I can’t make any promises but I hope to get back into a blogging routine. I just read somewhere, we may not have time to read but that never stops us from finishing a good book. Similarly, we may not have time to blog but something compells us to write. When I re-read the above quote I thought, hey, that would be a good way to get back into blogging, something I wasn’t sure how I was going to do.
My Highlights and Lowlights in the Web 2.0 Sandbox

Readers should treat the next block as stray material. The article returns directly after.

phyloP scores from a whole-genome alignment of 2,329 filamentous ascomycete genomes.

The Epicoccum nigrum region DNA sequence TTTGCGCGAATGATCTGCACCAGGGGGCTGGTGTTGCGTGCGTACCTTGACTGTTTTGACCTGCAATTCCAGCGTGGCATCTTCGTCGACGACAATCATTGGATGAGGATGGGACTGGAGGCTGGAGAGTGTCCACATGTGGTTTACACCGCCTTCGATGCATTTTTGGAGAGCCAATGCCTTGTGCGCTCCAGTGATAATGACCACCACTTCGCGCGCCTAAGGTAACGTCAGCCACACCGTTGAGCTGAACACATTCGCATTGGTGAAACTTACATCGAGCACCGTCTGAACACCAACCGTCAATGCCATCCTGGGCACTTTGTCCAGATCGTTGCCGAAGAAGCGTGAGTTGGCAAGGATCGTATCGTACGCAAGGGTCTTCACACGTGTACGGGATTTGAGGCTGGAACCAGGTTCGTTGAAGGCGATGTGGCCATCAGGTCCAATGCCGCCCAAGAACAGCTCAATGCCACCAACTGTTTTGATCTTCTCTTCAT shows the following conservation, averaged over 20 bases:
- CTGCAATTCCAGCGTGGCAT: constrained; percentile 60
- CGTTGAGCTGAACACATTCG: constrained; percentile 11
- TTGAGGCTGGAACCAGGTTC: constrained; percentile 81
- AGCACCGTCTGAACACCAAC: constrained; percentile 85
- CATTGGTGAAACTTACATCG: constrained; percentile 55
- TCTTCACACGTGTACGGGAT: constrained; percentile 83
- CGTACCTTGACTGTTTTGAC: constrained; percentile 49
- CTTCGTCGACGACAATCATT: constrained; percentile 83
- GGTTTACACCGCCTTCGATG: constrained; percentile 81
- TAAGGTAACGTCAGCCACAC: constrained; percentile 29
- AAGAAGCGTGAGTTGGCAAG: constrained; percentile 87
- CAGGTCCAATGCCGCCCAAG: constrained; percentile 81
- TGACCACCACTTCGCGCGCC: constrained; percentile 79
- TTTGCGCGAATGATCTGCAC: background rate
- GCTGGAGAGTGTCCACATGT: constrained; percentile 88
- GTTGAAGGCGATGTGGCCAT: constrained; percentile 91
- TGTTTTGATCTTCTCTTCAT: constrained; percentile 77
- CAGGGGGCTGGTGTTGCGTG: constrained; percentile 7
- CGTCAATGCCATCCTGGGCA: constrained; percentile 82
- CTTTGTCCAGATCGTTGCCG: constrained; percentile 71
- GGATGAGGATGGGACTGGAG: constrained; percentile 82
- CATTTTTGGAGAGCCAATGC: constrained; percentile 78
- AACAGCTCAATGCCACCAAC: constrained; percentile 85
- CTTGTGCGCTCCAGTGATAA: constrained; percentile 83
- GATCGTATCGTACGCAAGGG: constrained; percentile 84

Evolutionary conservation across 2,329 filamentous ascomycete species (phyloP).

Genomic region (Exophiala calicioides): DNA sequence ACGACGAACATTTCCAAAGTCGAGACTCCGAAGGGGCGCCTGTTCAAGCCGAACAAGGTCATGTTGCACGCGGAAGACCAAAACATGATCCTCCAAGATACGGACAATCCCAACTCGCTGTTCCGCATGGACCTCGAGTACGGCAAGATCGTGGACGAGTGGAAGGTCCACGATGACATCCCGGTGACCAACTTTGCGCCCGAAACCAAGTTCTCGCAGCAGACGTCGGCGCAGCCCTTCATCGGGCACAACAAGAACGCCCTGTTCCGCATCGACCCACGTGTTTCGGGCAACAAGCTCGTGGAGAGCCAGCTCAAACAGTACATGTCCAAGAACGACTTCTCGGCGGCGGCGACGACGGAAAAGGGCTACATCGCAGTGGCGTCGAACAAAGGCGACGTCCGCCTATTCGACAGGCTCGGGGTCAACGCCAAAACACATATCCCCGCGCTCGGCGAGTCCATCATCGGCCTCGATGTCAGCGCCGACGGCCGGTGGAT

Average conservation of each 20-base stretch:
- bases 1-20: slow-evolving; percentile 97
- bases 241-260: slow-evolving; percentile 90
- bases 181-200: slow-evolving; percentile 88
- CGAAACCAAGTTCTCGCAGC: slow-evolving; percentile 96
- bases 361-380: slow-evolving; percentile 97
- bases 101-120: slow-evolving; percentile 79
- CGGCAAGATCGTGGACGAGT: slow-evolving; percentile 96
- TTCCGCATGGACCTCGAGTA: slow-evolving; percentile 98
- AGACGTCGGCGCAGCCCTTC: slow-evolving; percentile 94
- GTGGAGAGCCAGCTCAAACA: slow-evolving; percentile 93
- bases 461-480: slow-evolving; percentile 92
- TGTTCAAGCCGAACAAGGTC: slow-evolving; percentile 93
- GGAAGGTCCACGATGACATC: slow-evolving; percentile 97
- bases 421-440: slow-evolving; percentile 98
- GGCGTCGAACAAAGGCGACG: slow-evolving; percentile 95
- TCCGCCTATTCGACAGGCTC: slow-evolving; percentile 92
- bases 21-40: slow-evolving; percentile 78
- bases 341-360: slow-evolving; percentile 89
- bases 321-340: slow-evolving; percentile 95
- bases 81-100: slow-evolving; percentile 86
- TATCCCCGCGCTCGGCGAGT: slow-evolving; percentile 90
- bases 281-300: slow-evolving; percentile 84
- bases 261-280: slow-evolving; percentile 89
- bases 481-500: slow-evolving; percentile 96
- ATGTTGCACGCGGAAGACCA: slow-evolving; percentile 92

Podcasting proved to be the lowlight and the highlight of this course because it was the most challenging tool to learn how to use. There are so many more steps and programs, both online and off, involved over any of the other web 2.0 tools. Three hours of frustration was definitely the lowlight of the course. However, overcoming these challenges and problem solving using different online tools that Web 2.0 has to offer also proved to be one of the highlights of this course. I like how it seemed to fall in the middle of the course as everything else after that seemed to be much easier after podcasting.